Intel’s first processor in the BGA package is expected to arrive by the end of this year, according to one of the leaked roadmap slides. Among the first few processors will cover across entry-level market sector, including the Celeron and Pentium brands. Motherboards with BGA processors come with the processors that cannot be the replaced and are hard-wired to the board along with a stock fan-heatsink. The SOC completely put together the processor as far as we know it, with the motherboard chipset.
Intel’s first SOCs for the desktop are based on the “BayTrail-D” Silicon which include Celeron J1750, Celeron J1850 and Pentium J2850 . Celeron J1750 is a dual-core part with the CPU cores clocked at 2.41 GHz, GPU at 792 MHz and a TDP rated at 10W only. While on the other hand , Celeron J1850 is quad-core part with the CPU cores clocked at 2.00GHz and GPU at the same 792MHz. Here Pentium J2850 takes the lead with a quad-core part, CPU cores running at 2.41GHz and GPU at 792MHz. both of these quad-core parts stick to TDP rated at 10W . Being SOCs, these chips incorporate connectivity.
The roadmap outlines also include mainstream-thru-performance parts. These are the chips rooted on the Haswell GT-3 package. Haswell GT3 Is a quad-core Haswell Silicon with a bigger iGPU which includes twice the number of execution units to the standard Haswell GT1/GT2 along with an ample L4 eDRAM cache. The first BGA performance-segment from Intel includes, Core i5-4570R, i5-4670R and Core i7-4770R.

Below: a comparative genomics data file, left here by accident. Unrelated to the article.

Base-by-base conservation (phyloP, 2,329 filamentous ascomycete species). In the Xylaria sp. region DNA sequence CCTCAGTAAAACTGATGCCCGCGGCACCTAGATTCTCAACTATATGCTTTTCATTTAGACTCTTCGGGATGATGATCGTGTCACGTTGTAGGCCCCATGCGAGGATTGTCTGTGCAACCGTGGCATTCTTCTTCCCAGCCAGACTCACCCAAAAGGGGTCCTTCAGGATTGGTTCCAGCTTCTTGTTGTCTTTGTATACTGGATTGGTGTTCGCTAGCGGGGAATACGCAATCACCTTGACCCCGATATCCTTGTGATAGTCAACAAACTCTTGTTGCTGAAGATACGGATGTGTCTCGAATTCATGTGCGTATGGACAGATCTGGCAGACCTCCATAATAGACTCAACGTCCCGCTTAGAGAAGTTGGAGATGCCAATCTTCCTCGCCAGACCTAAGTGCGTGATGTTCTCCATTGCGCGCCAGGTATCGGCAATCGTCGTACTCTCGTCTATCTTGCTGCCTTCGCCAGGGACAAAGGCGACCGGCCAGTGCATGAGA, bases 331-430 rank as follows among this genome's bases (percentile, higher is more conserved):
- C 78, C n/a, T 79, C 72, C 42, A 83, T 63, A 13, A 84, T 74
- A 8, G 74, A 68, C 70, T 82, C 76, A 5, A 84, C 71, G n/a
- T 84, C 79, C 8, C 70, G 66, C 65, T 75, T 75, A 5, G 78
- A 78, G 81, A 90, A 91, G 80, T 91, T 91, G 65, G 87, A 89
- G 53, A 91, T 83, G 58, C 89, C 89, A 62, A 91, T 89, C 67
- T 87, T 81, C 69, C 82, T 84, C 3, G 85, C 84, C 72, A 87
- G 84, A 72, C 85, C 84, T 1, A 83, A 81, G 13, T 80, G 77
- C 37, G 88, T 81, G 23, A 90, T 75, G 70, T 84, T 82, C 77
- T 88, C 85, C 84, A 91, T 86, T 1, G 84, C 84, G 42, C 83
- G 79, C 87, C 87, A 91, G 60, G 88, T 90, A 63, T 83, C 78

Coming down to their features, the i5 has 2.70GHz CPU clocks, 3.20 GHz Turbo Boost , 4MB of L3 cache, Iris Pro 5200 graphics clocked at 1150MHz and 65W TDP. The i5 is a step further with 3.00GHz CPU clocks, 370GHz Turbo Boost , same 4MB of L3 cache, but a relatively faster Pro graphics clocked at 1.30 GHz . Leading the group is the Core i7 -4770R with 6MB of L3 cache , HyperThreading , 3.20 GHz CPU clocks, 3.90 GHz Turbo Boost and the usual 1.30 GHz graphics core.
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